Americans strongly favor life support for as long as people want to be kept alive, even at government expense. Likewise, assisted suicide is seen as morally objectionable by 60 percent to 37 percent.

One surprise comes in the area of guns. The public is split down the middle on the need for more gun safety laws, but 72 percent backed an absolute right to self-defense, even if that means using deadly force. Growing percentages oppose any outright bans on handgun ownership, with 64 percent in opposition, up from 51 percent in 1980, though there are doubts about concealed handguns.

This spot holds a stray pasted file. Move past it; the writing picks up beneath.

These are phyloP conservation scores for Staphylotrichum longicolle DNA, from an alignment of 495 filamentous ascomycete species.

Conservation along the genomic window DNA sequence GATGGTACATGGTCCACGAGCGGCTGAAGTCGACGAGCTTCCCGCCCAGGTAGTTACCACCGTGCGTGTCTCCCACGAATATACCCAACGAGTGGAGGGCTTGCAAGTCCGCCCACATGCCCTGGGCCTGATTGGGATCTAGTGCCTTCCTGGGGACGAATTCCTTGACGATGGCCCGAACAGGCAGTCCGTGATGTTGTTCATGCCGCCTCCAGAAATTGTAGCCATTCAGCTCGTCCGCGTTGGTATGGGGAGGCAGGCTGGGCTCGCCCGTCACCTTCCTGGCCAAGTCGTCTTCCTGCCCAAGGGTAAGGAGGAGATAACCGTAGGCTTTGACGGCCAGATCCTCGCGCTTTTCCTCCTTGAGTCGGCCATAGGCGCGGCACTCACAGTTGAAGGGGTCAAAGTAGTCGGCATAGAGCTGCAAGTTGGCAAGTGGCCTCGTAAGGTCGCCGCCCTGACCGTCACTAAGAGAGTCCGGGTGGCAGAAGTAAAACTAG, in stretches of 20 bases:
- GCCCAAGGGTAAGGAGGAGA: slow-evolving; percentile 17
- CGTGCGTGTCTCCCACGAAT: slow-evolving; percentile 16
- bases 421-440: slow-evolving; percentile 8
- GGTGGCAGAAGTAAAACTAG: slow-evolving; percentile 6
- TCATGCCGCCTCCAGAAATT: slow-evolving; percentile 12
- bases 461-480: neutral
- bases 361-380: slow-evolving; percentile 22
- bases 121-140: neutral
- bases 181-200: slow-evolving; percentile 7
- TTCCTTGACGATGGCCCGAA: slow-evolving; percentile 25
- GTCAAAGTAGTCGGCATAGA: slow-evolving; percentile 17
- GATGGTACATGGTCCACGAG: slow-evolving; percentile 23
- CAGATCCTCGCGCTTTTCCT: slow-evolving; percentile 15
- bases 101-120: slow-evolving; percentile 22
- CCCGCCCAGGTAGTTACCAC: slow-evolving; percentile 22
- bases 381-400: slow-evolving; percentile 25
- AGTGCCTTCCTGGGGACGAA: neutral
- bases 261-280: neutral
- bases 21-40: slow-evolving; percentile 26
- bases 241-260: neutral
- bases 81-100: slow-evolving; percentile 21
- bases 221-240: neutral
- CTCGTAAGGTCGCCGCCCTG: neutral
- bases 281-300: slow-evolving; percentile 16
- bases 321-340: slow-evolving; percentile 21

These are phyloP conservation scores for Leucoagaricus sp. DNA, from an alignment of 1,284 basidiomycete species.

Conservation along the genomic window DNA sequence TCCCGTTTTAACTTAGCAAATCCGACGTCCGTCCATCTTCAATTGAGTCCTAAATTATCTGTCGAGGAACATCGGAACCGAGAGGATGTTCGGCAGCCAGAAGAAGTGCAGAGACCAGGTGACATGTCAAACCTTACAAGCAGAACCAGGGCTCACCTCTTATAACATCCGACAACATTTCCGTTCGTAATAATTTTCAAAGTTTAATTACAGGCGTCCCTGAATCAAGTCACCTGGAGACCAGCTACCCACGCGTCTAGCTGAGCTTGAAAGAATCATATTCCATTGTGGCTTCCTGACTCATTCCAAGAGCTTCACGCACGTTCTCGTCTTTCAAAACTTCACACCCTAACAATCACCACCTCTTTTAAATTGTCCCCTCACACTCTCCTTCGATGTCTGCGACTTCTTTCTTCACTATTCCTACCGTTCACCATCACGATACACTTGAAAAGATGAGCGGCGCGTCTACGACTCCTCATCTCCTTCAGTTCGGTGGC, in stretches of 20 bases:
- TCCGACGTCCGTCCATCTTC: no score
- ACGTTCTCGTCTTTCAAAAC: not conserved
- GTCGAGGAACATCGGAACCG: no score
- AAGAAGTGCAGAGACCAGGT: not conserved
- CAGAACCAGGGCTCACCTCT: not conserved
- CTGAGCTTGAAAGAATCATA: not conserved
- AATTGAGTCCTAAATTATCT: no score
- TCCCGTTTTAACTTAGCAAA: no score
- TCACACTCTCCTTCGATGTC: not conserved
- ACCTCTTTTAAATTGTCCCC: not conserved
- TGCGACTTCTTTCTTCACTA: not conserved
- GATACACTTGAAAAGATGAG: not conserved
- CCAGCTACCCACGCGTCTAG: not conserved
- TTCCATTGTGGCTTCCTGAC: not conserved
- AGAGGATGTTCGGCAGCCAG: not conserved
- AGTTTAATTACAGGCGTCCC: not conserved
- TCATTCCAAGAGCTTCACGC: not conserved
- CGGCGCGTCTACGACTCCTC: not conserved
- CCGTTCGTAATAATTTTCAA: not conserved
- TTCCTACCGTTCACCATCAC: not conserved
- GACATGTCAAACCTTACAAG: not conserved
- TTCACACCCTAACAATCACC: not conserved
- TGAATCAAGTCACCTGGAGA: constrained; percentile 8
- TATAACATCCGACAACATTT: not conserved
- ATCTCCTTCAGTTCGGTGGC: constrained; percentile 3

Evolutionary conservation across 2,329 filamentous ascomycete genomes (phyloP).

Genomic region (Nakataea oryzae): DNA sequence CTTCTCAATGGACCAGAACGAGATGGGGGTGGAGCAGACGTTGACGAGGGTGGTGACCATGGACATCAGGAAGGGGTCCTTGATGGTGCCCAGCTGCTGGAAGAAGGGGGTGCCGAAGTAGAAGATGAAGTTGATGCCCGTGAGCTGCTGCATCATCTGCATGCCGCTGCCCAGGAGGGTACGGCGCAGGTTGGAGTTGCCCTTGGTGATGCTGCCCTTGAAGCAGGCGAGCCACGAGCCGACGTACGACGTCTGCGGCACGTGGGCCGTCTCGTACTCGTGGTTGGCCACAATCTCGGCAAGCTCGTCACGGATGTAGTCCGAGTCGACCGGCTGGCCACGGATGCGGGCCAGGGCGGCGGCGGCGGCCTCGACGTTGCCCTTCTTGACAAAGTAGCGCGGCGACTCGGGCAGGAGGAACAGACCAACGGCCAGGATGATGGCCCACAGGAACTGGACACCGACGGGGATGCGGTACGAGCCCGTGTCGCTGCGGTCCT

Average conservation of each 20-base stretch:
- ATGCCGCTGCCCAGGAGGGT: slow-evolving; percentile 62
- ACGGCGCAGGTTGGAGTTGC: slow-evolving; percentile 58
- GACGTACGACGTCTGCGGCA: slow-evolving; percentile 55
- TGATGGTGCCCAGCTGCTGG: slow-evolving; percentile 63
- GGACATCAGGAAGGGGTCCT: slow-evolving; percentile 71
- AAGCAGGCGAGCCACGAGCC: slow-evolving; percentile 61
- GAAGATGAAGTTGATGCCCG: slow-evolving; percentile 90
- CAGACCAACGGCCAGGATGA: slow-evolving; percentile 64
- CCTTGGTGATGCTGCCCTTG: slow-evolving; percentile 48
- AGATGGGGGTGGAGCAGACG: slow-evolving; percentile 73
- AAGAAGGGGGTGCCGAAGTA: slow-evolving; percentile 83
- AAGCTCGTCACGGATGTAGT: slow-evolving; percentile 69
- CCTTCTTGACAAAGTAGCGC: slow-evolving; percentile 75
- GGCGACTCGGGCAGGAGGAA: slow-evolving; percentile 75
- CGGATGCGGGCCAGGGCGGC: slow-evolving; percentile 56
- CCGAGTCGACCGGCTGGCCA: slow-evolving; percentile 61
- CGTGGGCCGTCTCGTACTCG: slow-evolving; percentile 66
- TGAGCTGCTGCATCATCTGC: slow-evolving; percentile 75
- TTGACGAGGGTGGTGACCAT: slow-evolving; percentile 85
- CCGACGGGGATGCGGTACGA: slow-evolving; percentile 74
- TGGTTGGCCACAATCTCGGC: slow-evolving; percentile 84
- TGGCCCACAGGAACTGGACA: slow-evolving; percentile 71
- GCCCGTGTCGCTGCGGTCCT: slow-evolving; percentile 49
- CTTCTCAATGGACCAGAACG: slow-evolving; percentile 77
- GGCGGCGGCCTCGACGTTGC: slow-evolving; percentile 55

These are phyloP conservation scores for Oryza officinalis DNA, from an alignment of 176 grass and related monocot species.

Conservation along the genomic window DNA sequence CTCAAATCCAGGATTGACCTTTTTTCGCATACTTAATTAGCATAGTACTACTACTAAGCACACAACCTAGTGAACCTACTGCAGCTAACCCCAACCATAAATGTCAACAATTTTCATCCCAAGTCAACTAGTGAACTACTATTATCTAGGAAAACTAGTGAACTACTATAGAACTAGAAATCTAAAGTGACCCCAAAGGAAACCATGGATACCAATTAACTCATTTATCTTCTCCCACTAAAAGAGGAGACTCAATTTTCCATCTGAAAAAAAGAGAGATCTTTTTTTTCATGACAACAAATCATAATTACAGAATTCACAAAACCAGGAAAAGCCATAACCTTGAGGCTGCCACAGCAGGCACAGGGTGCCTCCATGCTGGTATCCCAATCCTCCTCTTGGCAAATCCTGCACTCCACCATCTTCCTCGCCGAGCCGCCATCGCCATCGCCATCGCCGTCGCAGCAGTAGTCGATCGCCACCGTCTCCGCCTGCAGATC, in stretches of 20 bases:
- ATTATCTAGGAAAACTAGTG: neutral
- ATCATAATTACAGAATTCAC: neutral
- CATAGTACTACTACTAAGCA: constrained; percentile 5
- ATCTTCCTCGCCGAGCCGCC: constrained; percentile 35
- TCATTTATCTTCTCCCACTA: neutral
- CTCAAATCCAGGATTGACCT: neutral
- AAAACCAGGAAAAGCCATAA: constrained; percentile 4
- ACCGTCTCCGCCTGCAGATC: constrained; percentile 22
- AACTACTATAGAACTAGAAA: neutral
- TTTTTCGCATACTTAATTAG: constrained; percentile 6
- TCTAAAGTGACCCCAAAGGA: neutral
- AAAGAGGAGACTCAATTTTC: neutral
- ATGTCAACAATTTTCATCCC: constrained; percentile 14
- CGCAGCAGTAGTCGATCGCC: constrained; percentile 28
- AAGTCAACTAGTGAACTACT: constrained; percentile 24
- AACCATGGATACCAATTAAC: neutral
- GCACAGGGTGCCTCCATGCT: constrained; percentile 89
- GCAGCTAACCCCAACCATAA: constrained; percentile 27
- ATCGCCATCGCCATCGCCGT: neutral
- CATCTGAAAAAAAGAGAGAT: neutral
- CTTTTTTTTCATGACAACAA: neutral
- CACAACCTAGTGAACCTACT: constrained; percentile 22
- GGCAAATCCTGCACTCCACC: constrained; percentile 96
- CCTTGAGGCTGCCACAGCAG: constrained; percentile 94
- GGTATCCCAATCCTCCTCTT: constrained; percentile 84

When it comes to personal liberty and freedom, the Americans in this poll reaffirm the basic tenets of the Bill of Rights. The core American values of freedom - particularly freedom of speech and freedom of religion -- are reaffirmed as nearly two-thirds say those are the values that put America in a stronger position than others in the world. Slightly fewer -- about half -- point to the free enterprise system, principles of equality, and our constitution as setting us apart. Some values are seen as less important - such as the importance of being a melting pot and of enabling upward mobility. Young people place equality as a value nearly as important as freedom of speech and religion, while the older generations placed equality after capitalism as a core value. The free enterprise system runs deep as a value for those 45 and older, but the younger two generations are far less rooted in that system.